Progress – Mote Marine Laboratory and Aquarium

Mote Marine Laboratory is a marine research organization based in Sarasota, Florida. Mote  conducts groundbreaking research with more than 20 diverse programs focusing on today’s challenges as well as identifying and addressing future impacts.


The laboratory’s mission is to advance marine science and education, supporting conservation and sustainable use of marine resources.  Mote is an independent, nonprofit marine research institution comprising world-class marine scientists committed to the belief that the conservation and sustainable use of our oceans begins with research and education.  Find out more at



Red Tide


Mote Marine Laboratories, based in Sarasota, has provided extensive information on red tide and harmful algal blooms.  Learn about findings from their research including how blooms form, how they dissipate into the environment and what effects they have on humans and marine animals.


Click here to dive deeper into Mote's Red Tide Research


Blue Holes


Blue Holes, deep underwater caverns, are ecological ‘hot-spots’ that have elevated chlorophyll concentrations (from algae) and diverse biological communities.  Learn more about them here.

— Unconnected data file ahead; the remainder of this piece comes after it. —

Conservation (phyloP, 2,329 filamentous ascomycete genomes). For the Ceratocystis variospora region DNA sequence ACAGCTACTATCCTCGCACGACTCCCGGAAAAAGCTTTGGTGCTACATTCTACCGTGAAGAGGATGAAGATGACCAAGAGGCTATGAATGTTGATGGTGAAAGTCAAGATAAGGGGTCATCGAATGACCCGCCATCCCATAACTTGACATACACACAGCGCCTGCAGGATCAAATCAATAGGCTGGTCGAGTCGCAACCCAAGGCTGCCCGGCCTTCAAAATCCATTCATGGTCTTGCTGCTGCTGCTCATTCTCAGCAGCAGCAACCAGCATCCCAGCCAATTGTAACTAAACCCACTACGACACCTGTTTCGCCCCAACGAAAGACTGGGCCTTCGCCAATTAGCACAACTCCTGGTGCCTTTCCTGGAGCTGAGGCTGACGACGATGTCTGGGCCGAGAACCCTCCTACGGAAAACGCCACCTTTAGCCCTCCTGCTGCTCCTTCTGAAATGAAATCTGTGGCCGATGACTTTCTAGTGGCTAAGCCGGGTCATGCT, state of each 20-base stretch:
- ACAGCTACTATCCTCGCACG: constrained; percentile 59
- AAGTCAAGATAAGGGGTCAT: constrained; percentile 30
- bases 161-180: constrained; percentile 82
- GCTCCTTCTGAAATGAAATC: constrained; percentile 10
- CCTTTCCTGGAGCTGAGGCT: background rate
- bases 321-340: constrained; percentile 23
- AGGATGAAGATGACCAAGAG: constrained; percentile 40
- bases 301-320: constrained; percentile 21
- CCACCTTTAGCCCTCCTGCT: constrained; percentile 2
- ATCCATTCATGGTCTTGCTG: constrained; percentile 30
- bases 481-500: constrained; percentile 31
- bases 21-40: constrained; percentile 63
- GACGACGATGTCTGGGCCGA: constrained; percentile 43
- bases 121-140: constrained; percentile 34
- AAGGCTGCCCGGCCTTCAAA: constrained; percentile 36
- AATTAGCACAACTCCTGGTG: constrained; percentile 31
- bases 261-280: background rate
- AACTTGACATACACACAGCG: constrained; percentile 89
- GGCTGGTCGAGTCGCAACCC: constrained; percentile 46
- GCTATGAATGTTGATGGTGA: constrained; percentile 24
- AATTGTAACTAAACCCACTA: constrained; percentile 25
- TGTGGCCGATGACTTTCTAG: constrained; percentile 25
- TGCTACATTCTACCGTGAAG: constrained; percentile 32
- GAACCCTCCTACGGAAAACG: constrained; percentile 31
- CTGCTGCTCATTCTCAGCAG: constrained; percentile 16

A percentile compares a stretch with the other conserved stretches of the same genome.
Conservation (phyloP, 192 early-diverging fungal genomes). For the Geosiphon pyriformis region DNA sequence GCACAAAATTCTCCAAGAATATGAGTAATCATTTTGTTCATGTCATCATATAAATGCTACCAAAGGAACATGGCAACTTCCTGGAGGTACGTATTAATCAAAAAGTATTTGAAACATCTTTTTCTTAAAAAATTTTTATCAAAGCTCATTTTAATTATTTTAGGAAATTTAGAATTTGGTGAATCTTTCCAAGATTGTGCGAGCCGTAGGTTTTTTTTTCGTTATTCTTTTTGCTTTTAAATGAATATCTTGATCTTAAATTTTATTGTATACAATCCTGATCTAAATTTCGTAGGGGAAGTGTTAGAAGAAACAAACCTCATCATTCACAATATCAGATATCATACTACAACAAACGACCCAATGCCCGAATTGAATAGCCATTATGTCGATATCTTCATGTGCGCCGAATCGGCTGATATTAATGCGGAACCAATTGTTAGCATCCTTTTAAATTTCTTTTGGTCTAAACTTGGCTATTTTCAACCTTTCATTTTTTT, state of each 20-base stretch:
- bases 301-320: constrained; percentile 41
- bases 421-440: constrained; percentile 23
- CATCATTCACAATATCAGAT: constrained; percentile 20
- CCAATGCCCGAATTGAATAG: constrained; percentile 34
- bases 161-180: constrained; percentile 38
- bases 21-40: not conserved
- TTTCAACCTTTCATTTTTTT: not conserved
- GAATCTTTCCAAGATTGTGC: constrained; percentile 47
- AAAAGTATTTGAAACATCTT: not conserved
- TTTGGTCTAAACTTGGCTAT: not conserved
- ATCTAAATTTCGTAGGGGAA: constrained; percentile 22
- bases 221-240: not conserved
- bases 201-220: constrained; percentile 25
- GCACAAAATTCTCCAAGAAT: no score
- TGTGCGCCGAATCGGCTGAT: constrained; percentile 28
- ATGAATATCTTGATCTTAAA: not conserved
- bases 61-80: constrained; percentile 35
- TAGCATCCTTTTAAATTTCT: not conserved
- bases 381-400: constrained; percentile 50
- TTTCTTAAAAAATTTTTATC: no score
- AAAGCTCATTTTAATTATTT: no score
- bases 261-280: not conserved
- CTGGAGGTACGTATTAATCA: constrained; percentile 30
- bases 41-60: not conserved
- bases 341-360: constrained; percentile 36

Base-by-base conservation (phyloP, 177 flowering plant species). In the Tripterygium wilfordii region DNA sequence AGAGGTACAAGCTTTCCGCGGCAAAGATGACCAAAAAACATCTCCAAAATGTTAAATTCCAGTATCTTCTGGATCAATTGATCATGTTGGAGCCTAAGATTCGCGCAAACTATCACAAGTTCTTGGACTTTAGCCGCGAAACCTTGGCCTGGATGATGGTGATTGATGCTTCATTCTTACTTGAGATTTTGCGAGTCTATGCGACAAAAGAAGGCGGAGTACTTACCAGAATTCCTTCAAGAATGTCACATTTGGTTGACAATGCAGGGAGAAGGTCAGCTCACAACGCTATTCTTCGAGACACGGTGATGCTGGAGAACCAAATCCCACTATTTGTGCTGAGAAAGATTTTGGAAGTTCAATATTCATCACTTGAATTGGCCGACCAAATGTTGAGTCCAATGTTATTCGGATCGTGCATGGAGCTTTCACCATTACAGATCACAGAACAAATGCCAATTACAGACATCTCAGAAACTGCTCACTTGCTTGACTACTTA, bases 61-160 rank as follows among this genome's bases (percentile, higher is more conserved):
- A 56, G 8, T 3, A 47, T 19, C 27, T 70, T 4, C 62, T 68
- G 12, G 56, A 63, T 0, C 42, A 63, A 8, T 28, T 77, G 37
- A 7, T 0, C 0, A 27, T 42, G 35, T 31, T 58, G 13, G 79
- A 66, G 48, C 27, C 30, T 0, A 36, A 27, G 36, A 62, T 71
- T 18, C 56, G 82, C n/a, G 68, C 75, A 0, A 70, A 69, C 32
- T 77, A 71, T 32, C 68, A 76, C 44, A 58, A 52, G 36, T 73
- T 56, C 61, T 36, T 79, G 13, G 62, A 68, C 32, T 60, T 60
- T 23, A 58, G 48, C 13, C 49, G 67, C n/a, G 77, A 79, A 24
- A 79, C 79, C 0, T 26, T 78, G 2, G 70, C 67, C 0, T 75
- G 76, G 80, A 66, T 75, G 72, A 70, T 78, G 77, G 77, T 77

Florida's Blue Holes: Oases in the Sea | Full Episode (26:42)


Mote Magazine Article on Blue Holes - Hope Spot's Hot Spots


Coral Breakthrough!


August 2020- Coral Breakthrough -The first massive or mounding coral documented to spawn after being restored to the reef environment in Florida or the Caribbean is captured on video:

Mote's restored coral spawns on Florida's Coral Reef!




Click here to Launch a Lander


Participants will learn about the engineering design process as they hypothesize, design, and test a prototype to be used in exploring
the ocean floor.



One area of research Mote is involved in is ocean technology. Technology can help tackle some of the biggest challenges the ocean faces because they can go beyond the scope of human hands, divers and observation. Some examples include remotely operated vehicles (ROVs), drones, detectors, buoys, trackers, autonomously operated vehicles (AUVs) etc. Some of the technology deployed has helped describe the physical conditions after the Deepwater Horizon oil spill in 2010, detect harmful algal blooms at depth have been used to examine the chemistry and nutrient cycling between estuaries and the deep ocean.

Any questions?  Please let us know and we'll do our best to get them answered during the Q&A session October 10th!

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